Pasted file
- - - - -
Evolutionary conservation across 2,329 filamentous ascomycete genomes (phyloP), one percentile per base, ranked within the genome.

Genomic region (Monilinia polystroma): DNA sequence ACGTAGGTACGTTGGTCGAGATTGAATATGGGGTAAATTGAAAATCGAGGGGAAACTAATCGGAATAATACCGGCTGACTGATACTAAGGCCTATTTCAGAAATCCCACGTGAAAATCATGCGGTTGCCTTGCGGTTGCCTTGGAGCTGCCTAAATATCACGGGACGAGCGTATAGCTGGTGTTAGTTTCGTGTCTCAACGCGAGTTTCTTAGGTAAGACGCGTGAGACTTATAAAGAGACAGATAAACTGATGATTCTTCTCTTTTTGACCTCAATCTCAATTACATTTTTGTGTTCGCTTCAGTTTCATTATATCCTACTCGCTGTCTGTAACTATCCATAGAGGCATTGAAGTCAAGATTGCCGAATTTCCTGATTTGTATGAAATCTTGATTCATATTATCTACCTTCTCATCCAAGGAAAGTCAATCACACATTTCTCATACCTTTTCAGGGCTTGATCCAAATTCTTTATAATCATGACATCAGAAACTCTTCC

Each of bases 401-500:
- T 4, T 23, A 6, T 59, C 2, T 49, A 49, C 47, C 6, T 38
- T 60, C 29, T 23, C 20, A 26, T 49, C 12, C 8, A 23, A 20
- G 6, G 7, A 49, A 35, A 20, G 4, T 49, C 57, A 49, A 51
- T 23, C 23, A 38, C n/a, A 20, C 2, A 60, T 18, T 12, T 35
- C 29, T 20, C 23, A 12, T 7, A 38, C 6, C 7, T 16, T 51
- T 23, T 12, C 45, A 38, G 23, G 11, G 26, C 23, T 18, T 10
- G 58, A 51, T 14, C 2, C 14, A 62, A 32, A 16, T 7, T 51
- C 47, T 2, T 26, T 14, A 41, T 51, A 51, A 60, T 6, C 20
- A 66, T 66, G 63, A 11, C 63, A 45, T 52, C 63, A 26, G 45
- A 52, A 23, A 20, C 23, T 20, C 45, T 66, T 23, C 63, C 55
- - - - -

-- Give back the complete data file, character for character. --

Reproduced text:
Evolutionary conservation across 2,329 filamentous ascomycete genomes (phyloP), one percentile per base, ranked within the genome.

Genomic region (Monilinia polystroma): DNA sequence ACGTAGGTACGTTGGTCGAGATTGAATATGGGGTAAATTGAAAATCGAGGGGAAACTAATCGGAATAATACCGGCTGACTGATACTAAGGCCTATTTCAGAAATCCCACGTGAAAATCATGCGGTTGCCTTGCGGTTGCCTTGGAGCTGCCTAAATATCACGGGACGAGCGTATAGCTGGTGTTAGTTTCGTGTCTCAACGCGAGTTTCTTAGGTAAGACGCGTGAGACTTATAAAGAGACAGATAAACTGATGATTCTTCTCTTTTTGACCTCAATCTCAATTACATTTTTGTGTTCGCTTCAGTTTCATTATATCCTACTCGCTGTCTGTAACTATCCATAGAGGCATTGAAGTCAAGATTGCCGAATTTCCTGATTTGTATGAAATCTTGATTCATATTATCTACCTTCTCATCCAAGGAAAGTCAATCACACATTTCTCATACCTTTTCAGGGCTTGATCCAAATTCTTTATAATCATGACATCAGAAACTCTTCC

Each of bases 401-500:
- T 4, T 23, A 6, T 59, C 2, T 49, A 49, C 47, C 6, T 38
- T 60, C 29, T 23, C 20, A 26, T 49, C 12, C 8, A 23, A 20
- G 6, G 7, A 49, A 35, A 20, G 4, T 49, C 57, A 49, A 51
- T 23, C 23, A 38, C n/a, A 20, C 2, A 60, T 18, T 12, T 35
- C 29, T 20, C 23, A 12, T 7, A 38, C 6, C 7, T 16, T 51
- T 23, T 12, C 45, A 38, G 23, G 11, G 26, C 23, T 18, T 10
- G 58, A 51, T 14, C 2, C 14, A 62, A 32, A 16, T 7, T 51
- C 47, T 2, T 26, T 14, A 41, T 51, A 51, A 60, T 6, C 20
- A 66, T 66, G 63, A 11, C 63, A 45, T 52, C 63, A 26, G 45
- A 52, A 23, A 20, C 23, T 20, C 45, T 66, T 23, C 63, C 55